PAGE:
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ORIGINAL RESEARCH Table of Contents   
Year : 2008  |  Volume : 19  |  Issue : 1  |  Page : 6-11
Intrusion in implant-tooth-supported fixed prosthesis: An in vitro photoelastic stress analysis


1 Department of Dentistry and Implantology, Jebel Ali Hospital, P.O. Box 49207, Dubai, United Arab Emirates
2 Department of Prosthodontics, Sri Ramachandra Dental College and Research Institute, Chennai, India

Correspondence Address:
Murali Srinivasan
Department of Dentistry and Implantology, Jebel Ali Hospital, P.O. Box 49207, Dubai
United Arab Emirates
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Source of Support: None, Conflict of Interest: None


DOI: 10.4103/0970-9290.38924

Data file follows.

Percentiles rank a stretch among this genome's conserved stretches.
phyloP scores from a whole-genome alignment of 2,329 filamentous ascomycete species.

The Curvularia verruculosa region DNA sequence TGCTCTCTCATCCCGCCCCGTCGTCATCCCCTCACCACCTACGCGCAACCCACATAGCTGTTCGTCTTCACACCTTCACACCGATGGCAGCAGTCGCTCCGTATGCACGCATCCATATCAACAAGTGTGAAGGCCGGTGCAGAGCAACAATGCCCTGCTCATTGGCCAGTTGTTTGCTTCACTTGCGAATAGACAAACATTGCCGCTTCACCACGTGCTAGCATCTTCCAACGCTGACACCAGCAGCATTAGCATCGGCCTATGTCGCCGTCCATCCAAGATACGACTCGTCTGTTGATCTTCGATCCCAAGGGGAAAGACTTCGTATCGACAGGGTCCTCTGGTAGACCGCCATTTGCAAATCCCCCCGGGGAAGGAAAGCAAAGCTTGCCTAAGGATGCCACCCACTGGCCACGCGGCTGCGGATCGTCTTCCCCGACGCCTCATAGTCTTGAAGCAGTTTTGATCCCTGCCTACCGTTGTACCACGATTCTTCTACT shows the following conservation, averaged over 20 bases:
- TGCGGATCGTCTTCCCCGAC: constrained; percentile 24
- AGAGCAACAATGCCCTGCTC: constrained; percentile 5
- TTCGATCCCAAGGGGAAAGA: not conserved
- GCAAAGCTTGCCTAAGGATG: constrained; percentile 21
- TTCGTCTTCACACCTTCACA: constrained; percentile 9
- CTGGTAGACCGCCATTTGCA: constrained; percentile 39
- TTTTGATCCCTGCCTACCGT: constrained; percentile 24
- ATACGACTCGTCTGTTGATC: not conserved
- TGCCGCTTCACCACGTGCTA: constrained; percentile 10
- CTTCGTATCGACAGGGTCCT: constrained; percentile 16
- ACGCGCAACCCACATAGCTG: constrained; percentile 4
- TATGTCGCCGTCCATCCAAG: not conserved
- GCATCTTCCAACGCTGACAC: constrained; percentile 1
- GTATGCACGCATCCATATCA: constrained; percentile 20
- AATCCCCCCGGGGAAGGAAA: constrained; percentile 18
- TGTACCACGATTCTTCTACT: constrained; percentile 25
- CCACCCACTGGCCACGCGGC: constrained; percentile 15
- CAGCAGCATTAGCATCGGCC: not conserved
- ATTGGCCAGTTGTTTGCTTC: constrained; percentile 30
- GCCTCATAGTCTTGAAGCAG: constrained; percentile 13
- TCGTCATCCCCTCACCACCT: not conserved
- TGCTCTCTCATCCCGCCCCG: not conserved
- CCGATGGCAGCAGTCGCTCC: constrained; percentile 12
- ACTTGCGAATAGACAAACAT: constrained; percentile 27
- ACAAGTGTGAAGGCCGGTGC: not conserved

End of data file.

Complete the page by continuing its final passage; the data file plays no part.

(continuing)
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Background and Objective: Intrusion of natural teeth is a very common and interesting problem associated with implant-assisted fixed partial prostheses. Various theories have been put forth to explain this phenomenon, most of which revolve around the philosophy of exertion of excessive forces onto the natural tooth in a combination fixed partial denture. This photoelastic study examines the current theories revolving around intrusion and evaluates whether natural tooth intrusion is a definite possibility in an implant-tooth-connected fixed partial prosthesis. Materials and Methods: A two-dimensional photoelastic method was employed for testing and analysis. Two sets of photoelastic models were fabricated, one depicting a totally tooth-supported situation and the other an implant-tooth-supported situation. A rigid type and non-rigid type of connection were also incorporated into the fixed partial denture used in the both the situations in the study. Loads were applied on the anterior and posterior abutments and the pontic regions in both sets of models and the fringe patterns were photographically recorded for analysis. Results and Conclusion: The forces were proportionately consistent with the increase in applied loads in both the situations. The use of a non-rigid connection did not show any major significance but in fact may be erroneous. The forces were considerably higher in the implant-tooth-connected situation. The results indicated that the differences in the forces exerted were not light and continuous and may not cause tooth intrusion. Natural tooth intrusion may be caused by reasons other than excessive forces and needs further investigation.


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